28 min
Royalty and Palace Intrigue at Mari

13: Royalty and Palace Intrigue at Mari

Here you’ll gain an intimate glimpse into the lives of royal families in the mid-second millennium BCE, from diplomatic marriages to extravagant gifts to family squabbles. Archival letters show us how royal women served as informants for their fathers, while sometimes dealing with abusive husbands.

29 min
War and Society in Hammurabi’s Time

14: War and Society in Hammurabi’s Time

Meet the mighty King Hammurabi, who ruled for an incredible 43 years. You’ll also discover how the family can be viewed as a microcosm for Mesopotamian society, with each member playing an important role. Delve into the daily lives of families and the laws (both official and unspoken) governing their behavior.

30 min
Justice in the Old Babylonian Period

15: Justice in the Old Babylonian Period

The Babylonians had a sophisticated legal system that emphasized evidence and truthfulness. Two trials provide an insider’s look into the workings of this system. Uncover what court records reveal about the types of crimes prosecuted, as well as the people’s most pressing concerns regarding family and finance.

27 min
The Hana Kingdom and Clues to a Dark Age

16: The Hana Kingdom and Clues to a Dark Age

The kingdom of Hana and an intriguing Kassite text provide clues to a mysterious dark age, which may have lasted for 100 years. Few records survive from this period, so Professor Podany illuminates historians’ detective work to fill in the gaps.

28 min
Princess Tadu-Hepa, Diplomacy, and Marriage

17: Princess Tadu-Hepa, Diplomacy, and Marriage

Discover how the kingdom of Mittani maintained a peaceful relationship with Egypt through the power of diplomacy. Letters between King Tushratta and the pharaoh demonstrate the roles of envoys in transporting letters and gifts over hundreds of miles, negotiating royal marriages, and defusing arguments.

28 min
Land Grants and Royal Favor in Mittani

18: Land Grants and Royal Favor in Mittani

In a world before mass media, learn how Mittanian kings maintained visibility and control across vast distances and large populations without much need for force. Perhaps somewhat ironically, the story of a gold statue reveals the decline of Mittani’s golden era.

28 min
The Late Bronze Age and the End of Peace

19: The Late Bronze Age and the End of Peace

This dramatic installment details the end of a period of peace and stability between great powers, as a result of possible natural disasters, attacks on cities, and movements of the mysterious Sea Peoples. The era that followed was one of smaller kingdoms that left few written records.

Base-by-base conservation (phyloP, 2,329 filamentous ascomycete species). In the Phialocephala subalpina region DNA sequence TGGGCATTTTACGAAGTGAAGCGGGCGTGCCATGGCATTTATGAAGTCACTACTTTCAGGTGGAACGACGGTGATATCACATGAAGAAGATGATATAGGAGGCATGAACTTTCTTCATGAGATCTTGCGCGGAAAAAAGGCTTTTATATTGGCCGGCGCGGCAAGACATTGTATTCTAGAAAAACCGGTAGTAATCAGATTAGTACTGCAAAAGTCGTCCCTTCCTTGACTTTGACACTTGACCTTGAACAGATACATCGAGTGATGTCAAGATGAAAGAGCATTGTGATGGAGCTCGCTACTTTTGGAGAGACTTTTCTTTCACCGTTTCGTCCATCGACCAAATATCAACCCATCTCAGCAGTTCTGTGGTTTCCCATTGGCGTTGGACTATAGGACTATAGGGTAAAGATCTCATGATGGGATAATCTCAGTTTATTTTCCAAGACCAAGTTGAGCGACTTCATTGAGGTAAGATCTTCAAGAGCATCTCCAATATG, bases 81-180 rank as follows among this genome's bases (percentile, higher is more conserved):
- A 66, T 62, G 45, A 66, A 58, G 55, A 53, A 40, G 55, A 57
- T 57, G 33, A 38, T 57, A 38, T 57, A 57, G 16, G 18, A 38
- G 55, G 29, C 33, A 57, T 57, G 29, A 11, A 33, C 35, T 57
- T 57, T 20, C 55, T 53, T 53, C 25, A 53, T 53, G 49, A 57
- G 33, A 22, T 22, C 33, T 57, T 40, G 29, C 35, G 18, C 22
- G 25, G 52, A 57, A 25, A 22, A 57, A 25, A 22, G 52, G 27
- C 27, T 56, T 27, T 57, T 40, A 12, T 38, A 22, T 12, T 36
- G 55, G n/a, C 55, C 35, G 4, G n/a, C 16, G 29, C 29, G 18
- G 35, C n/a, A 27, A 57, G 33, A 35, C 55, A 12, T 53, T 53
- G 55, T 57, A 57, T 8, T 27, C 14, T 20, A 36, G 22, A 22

30 min
Assyria Ascending

20: Assyria Ascending

Learn about the grand state of Assyria with its huge palaces and iconic winged lion sculptures. The long and stable dynasty of Assyrian kings always longed to expand the boundaries of the empire, believing that their great god, Assur, had instructed them to do so. Their kings could be brutal in putting down rebellions, but they were also effective in administering the growing empire, and were even generous, like throwing a 10-day banquet for almost 70,000 people, for example.

29 min
Ashurbanipal’s Library and Gilgamesh

21: Ashurbanipal’s Library and Gilgamesh

Here, discover the intellectual King Ashurbanipal whose library is one of the first in recorded history. In it, find clay tablets recording omens from the gods, as well as the world’s oldest epic poem, The Epic of Gilgamesh.

28 min
Neo-Assyrian Empire, Warfare, and Collapse

22: Neo-Assyrian Empire, Warfare, and Collapse

Discover how the Assyrian empire was restructured by Tiglath-Pileser III, how the Assyrians struggled to keep Babylonia within their empire, and how they even attempted to conquer Egypt. Hear of the mysterious hanging gardens that sat magically on roofs. Bear witness to the fall of the Assyrian Empire at the hands of angry enemies, including the Babylonians.

30 min
Babylon and the New Year's Festival

23: Babylon and the New Year's Festival

Hear the glory of the Babylonian creation story involving Marduk and the evil goddess Tiamat. Through ancient records, relive the 12-day Akitu religious festival that involved priests, singers, artisans, musicians, and the king. You’ll also explore the ritual humiliation of the king at the heart of the festival.

28 min
End of the Neo-Babylonian Empire

24: End of the Neo-Babylonian Empire

Finally, arrive at the end of the independence of Mesopotamia with the conquest of the Neo-Babylonian empire by the forces of the powerful Persian king, Cyrus the Great. Witness religious changes that were taking place across the Near East. Mesopotamian culture gradually died out, but it left an incredible legacy.

32 min